Melting into the music of nature, that was my experience in Mabira Forest. Not far from Kampala, Mabira Forest is a reserve forest under the control of National Forest Authority in Uganda.
Our experience in Mpanga forest inspired me to search other similar options near around. My search took us to Mabira Forest on a weekend to stay overnight. Forest that lies 54 kilometers northeast to Kampala, on the way to Jinja can be easily accessed by public transportation or your own private arrangements. A study tour or a pleasure trip, you will never be disappointed by the range of birds, butterflies, reptiles, and mammals that the forest hosts.
The forest that was once a reason for riot in Uganda is still an attraction for nature lovers. In 2007, an Indian was murder and the city life was disrupted by a decision taken by government to axe one third of forest’s natural vegetation for sugarcane production. Environmentalists and protesters planed a peaceful demonstration on the roads of Kampala which later on turned into violence as charged crowds carrying placards like ‘Asians should go’ and ‘For one tree cut, three Indians dead’. A massive arrest of rioters and withdrawal of government decision brought Kampala back to normal life. That is an old story for now.
A very beautiful ecolodge within the boundaries of Mabira forest was our night stay arrangement. On our arrival a traditionally dressed lady welcomed us to the reception and verified our reservations while another staff brought a tray having two wet towels for us to freshen up. Before following the lady staff to our accommodation, I verified the safety our transport. She led us through a stone paved track to one of the wooden cabins meant for visitors. It was wonderful double bed accommodation very much into wilderness. Wooden roofs, wooden walls, and wooden floorings offered a natural mood to us. A choice of wide pull-in window or a big balcony with comfortable seating arrangements allowed us to be with nature anytime we wished. Night was cool and fresh with crickets and toads singing wilderness.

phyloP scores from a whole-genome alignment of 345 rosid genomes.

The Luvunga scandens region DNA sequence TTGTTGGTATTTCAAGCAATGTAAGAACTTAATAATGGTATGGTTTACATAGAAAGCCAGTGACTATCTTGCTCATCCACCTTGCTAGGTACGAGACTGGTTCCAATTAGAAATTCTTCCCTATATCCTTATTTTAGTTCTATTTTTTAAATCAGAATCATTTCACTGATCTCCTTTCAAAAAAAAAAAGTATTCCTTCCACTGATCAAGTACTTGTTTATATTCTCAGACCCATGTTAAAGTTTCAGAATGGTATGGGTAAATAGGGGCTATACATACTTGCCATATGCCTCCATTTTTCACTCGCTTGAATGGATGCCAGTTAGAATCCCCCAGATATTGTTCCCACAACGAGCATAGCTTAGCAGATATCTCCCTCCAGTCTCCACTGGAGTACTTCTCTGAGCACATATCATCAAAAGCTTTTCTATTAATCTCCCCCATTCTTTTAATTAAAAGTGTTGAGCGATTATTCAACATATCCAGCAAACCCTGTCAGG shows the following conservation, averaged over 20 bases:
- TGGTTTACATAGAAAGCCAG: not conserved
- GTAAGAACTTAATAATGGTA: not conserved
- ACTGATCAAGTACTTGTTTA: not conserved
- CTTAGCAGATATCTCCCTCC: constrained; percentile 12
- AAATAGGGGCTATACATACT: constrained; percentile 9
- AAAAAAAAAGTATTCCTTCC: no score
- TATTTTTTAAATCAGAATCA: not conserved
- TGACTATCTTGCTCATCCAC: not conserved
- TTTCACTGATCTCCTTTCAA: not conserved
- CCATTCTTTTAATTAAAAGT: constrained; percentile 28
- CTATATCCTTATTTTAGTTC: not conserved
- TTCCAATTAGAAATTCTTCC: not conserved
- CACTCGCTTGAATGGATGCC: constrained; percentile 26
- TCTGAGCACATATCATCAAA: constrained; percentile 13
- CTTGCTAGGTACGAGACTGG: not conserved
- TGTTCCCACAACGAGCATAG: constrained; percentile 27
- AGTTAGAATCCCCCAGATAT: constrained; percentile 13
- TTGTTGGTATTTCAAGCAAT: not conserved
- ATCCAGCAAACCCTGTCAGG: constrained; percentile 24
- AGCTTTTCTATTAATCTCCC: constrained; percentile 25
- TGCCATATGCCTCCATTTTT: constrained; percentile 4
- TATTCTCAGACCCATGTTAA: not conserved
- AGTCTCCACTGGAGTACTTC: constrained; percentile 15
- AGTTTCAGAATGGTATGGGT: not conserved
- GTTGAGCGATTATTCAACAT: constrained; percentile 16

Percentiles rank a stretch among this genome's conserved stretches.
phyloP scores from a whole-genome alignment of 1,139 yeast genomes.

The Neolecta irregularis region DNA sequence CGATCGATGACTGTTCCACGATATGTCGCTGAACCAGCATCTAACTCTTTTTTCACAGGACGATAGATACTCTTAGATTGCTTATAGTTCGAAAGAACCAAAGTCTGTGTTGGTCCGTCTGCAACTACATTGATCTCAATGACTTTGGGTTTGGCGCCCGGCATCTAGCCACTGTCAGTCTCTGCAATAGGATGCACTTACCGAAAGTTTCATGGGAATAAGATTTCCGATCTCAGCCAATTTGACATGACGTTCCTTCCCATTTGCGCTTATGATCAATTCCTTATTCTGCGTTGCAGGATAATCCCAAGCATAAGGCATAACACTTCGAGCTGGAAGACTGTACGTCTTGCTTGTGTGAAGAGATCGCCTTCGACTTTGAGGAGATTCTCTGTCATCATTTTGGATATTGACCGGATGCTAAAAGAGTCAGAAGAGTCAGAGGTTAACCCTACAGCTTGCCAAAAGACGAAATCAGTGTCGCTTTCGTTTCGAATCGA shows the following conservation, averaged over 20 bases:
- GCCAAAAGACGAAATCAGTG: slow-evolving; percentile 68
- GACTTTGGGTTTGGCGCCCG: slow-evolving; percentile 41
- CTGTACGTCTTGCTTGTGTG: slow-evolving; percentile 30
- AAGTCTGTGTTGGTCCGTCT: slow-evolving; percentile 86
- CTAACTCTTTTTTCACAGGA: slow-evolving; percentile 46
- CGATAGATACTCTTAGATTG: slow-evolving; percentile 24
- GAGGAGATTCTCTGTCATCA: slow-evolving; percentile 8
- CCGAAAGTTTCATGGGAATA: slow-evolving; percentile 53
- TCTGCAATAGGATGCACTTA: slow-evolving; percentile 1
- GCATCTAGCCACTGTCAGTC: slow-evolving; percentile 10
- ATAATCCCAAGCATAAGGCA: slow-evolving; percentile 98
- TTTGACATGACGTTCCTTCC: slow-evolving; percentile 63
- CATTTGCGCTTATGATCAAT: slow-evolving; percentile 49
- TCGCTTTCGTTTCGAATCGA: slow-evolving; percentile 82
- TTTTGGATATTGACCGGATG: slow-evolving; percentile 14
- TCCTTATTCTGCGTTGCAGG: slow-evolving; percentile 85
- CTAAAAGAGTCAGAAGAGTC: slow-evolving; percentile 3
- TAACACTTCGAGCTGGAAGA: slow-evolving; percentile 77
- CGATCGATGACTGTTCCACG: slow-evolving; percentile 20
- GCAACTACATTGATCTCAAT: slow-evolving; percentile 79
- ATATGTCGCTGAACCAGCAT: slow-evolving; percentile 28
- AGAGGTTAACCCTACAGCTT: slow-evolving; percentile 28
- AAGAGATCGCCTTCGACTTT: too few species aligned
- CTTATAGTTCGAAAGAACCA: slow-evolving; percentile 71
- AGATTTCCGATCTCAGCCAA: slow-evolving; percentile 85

Sunny morning was our good luck to enjoy a guided walk in the forest. Ismah, our guide carried a bird encyclopedia in his hand. He explained the possible animals, birds, or reptiles that we might come across during our forest walk. As and when a chirp or a whistle of bird echoed in air, he opened his support to show and explain the bird that made sound. Photographs printed on the encyclopedia were beautiful and explanations were even better but sighting them alive was a far possibility for us in that thick forest. Forest walk in Mabira was different from Mpanga. Base trail that we chose in Mpanga was comparatively on a plane surface and was somewhat clear. In Mabira, we walked through a clear path just for a very short distance and the rest were sloppy wild jungle. We were lucky to spot a Paradise Flycatcher very near to us. With black velvet head and brownish orange body its beak was sky blue in color. Adult male Paradise Flycatchers have a very long tail but females are not so long. They are noisy birds with harsh scolding voice.
Baboons; a village of them were in front of us. We watched their naughty behavior from a distance. Some fought while others played on the branches. Baboons exhibit a large number of characteristics similar to human. They are omnivorous and live in large social groups. They have leaders who are well respected by subordinates. Any opportunity to lead the group will not be wasted by Baboons same as Humans. Fig fruit trees were many among the other food supplies, in the forest, to feed baboons and other primates. According to Ismah, there are elephants, buffaloes, antelopes, and leopards live in Mabira Reserved forest, though none of them entertained us during our short forest walk. Towards the end of our walk we found two Black-and-white-casqued Hornbills on the top of a tree which was not very tall to hide the birds from our sight. Black body with a portion of back white in color, the bird has an over sized blackish or grayish beak with a large casque (helmet) that made people to call it Black-and-white-casqued Hornbill.
A bath in a small swimming pool meant for the guests of Rainforest lodge refreshed us to stay refreshed even after we returned to Kampala. Mpanga and Mabira both are Reserved Forests with a high proximity to Kampala but the experiences were entirely different and equally good.
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